Funny Snap

German playing cards

Card-playing rapidly became popular in medieval Bavaria and German printers were quick to supply the goods.

German playing cards

No.407 Naipe Español by F. X. Schmid

Naipe Español No.407 by F. X. Schmid, c.1980.

No.407 Naipe Español by F. X. Schmid

VICTORIA 4500 by F. X. Schmid (Argentina) S.A.

Naipe Español VICTORIA 4500 by F. X. Schmid (Argentina) S.A.

VICTORIA 4500 by F. X. Schmid (Argentina) S.A.

F. X. Schmid (Argentina) S.A.

Spanish-suited playing cards by F. X. Schmid (Argentina) S.A.

F. X. Schmid (Argentina) S.A.

Dresdner Doppelkopf

‘Dresdner Doppelkopf’ with scenes of Dresden, designed by Günter Schmitz, 1989.

Dresdner Doppelkopf

Naipe PAYADOR by F.X. Schmid (Argentina) S.A.

Naipe Español "PAYADOR ®"

Naipe PAYADOR by F.X. Schmid (Argentina) S.A.

Simultané

The rigour of simple geometric forms with an inner life and poetry which emanated from the richness of colour, the musicality of rhythm, the vibrant breath of the execution...

Simultané

T O Weigel, Leipzig, 1885

Cards from a pack designed by Ludwig Burger, 1885

T O Weigel, Leipzig, 1885

“Naipes Finos” No.304 Spanish Pack

Spanische Spielkarten "Naipes Finos" No.304, manufactured by B. Dondorf designed by the catalan artist Apel-les Mestres, Barcelona, 1902.

“Naipes Finos” No.304 Spanish Pack

The Book of Trades by Jost Amman, 1588

The Book of Trades by the prolific German Renaissance artist Jost Amman (1539-91). Suits are books, printers' pads, wine-pots and drinking cups.

The Book of Trades by Jost Amman, 1588

Thomas Murner

Logica Memorativa Playing Cards by Thomas Murner, 1507

Thomas Murner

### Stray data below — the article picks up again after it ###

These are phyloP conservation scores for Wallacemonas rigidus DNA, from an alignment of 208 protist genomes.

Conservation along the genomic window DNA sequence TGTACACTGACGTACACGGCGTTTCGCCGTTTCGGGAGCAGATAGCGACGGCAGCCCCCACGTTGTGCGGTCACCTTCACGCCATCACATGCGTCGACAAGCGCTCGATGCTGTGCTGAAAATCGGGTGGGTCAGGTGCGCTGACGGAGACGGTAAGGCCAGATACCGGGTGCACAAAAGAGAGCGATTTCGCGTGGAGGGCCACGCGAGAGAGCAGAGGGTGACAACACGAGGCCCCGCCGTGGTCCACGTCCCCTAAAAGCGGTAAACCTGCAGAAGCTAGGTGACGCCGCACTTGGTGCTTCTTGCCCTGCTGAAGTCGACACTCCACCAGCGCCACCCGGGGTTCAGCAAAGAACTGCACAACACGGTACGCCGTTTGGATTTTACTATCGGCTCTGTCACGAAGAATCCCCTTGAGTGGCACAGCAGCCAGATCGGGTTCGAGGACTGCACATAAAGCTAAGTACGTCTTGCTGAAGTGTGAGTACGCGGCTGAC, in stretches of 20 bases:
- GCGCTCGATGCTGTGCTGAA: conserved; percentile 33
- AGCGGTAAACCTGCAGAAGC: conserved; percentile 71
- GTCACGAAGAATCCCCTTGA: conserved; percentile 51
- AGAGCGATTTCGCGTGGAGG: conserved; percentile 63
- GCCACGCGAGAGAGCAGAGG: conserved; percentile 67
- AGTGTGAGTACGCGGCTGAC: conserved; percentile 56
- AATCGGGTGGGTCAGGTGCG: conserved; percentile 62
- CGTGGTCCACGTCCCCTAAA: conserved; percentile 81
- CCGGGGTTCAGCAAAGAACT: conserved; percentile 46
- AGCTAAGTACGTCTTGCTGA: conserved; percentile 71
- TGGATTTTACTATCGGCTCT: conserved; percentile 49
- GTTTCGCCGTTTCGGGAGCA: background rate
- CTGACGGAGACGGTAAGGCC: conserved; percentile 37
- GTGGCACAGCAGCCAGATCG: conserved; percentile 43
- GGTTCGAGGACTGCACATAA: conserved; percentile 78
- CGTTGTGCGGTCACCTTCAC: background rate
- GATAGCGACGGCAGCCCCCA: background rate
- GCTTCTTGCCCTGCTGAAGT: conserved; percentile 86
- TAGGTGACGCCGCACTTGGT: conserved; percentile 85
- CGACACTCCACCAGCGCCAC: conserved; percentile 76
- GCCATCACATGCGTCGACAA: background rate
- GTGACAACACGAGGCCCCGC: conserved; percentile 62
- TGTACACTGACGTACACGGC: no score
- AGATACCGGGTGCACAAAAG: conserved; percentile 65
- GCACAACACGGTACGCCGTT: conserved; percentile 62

Early German Engraved Playing-cards

During the second half of the fifteenth century, with printing technology commercially established and playing cards already a mass-produced commodity, a succession of masterly German engravers practised their art and decorative playing cards reached a zenith.

Early German Engraved Playing-cards

Playing cards in the Upper Rhine region

Documentary evidence suggests that card playing established itself in Italy in 1376, and then spread rapidly northwards across the Alps into the Upper Rhine regions of Germany and Switzerland and westwards into France and Spain.

Playing cards in the Upper Rhine region

The Princely Hunting pack, c.1440

The Princely Hunting Pack, c.1440/45, is attributed to Konrad Witz and his workshop in Basle.

The Princely Hunting pack, c.1440

Peter Flötner, c.1545

Seven cards from a satirical pack produced by Peter Flötner of Nuremberg, c.1545. The suit symbols are acorns, leaves, bells and hearts. The block-cutter and publisher was Franz Christoph Zell.

Peter Flötner, c.1545

South German Engraver

Conforming to an archaic format of 52 cards with banner 10s, female 'Sotas', horsemen and kings, the pack is of interest on account of a number of other packs with similar characteristics surviving elsewhere, suggesting an archaic variant of the Spanish-suited pack.

South German Engraver